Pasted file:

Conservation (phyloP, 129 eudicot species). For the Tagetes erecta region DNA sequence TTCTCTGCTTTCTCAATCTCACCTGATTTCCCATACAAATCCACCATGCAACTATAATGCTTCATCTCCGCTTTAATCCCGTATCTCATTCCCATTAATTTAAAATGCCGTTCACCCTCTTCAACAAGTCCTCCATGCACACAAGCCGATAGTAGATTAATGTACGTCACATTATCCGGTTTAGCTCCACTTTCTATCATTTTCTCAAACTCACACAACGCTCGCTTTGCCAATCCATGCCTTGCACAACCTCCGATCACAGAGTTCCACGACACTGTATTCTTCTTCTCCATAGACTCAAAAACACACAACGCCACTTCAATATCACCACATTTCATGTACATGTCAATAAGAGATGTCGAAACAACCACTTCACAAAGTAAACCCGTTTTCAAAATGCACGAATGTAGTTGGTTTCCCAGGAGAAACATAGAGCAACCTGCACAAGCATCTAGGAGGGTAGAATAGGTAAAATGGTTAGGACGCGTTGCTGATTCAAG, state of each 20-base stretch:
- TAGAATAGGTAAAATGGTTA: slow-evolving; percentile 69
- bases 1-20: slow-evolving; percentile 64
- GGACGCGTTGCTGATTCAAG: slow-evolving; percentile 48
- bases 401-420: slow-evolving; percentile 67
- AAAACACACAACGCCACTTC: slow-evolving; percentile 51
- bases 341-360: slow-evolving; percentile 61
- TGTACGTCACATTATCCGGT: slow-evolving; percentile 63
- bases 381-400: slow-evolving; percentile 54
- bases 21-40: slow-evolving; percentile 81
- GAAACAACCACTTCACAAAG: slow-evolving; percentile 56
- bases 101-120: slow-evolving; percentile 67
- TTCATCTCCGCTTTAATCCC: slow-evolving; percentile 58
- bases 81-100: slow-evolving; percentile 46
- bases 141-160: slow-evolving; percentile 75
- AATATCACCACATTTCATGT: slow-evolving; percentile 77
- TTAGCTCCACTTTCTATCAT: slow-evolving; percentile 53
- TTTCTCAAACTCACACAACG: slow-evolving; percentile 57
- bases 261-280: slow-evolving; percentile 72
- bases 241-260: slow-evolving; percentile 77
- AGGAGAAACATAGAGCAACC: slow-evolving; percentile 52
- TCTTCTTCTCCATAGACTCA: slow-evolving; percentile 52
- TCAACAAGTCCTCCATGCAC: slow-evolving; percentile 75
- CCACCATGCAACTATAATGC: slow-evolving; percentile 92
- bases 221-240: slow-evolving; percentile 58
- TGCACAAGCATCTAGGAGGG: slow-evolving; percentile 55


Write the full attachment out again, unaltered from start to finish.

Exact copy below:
Conservation (phyloP, 129 eudicot species). For the Tagetes erecta region DNA sequence TTCTCTGCTTTCTCAATCTCACCTGATTTCCCATACAAATCCACCATGCAACTATAATGCTTCATCTCCGCTTTAATCCCGTATCTCATTCCCATTAATTTAAAATGCCGTTCACCCTCTTCAACAAGTCCTCCATGCACACAAGCCGATAGTAGATTAATGTACGTCACATTATCCGGTTTAGCTCCACTTTCTATCATTTTCTCAAACTCACACAACGCTCGCTTTGCCAATCCATGCCTTGCACAACCTCCGATCACAGAGTTCCACGACACTGTATTCTTCTTCTCCATAGACTCAAAAACACACAACGCCACTTCAATATCACCACATTTCATGTACATGTCAATAAGAGATGTCGAAACAACCACTTCACAAAGTAAACCCGTTTTCAAAATGCACGAATGTAGTTGGTTTCCCAGGAGAAACATAGAGCAACCTGCACAAGCATCTAGGAGGGTAGAATAGGTAAAATGGTTAGGACGCGTTGCTGATTCAAG, state of each 20-base stretch:
- TAGAATAGGTAAAATGGTTA: slow-evolving; percentile 69
- bases 1-20: slow-evolving; percentile 64
- GGACGCGTTGCTGATTCAAG: slow-evolving; percentile 48
- bases 401-420: slow-evolving; percentile 67
- AAAACACACAACGCCACTTC: slow-evolving; percentile 51
- bases 341-360: slow-evolving; percentile 61
- TGTACGTCACATTATCCGGT: slow-evolving; percentile 63
- bases 381-400: slow-evolving; percentile 54
- bases 21-40: slow-evolving; percentile 81
- GAAACAACCACTTCACAAAG: slow-evolving; percentile 56
- bases 101-120: slow-evolving; percentile 67
- TTCATCTCCGCTTTAATCCC: slow-evolving; percentile 58
- bases 81-100: slow-evolving; percentile 46
- bases 141-160: slow-evolving; percentile 75
- AATATCACCACATTTCATGT: slow-evolving; percentile 77
- TTAGCTCCACTTTCTATCAT: slow-evolving; percentile 53
- TTTCTCAAACTCACACAACG: slow-evolving; percentile 57
- bases 261-280: slow-evolving; percentile 72
- bases 241-260: slow-evolving; percentile 77
- AGGAGAAACATAGAGCAACC: slow-evolving; percentile 52
- TCTTCTTCTCCATAGACTCA: slow-evolving; percentile 52
- TCAACAAGTCCTCCATGCAC: slow-evolving; percentile 75
- CCACCATGCAACTATAATGC: slow-evolving; percentile 92
- bases 221-240: slow-evolving; percentile 58
- TGCACAAGCATCTAGGAGGG: slow-evolving; percentile 55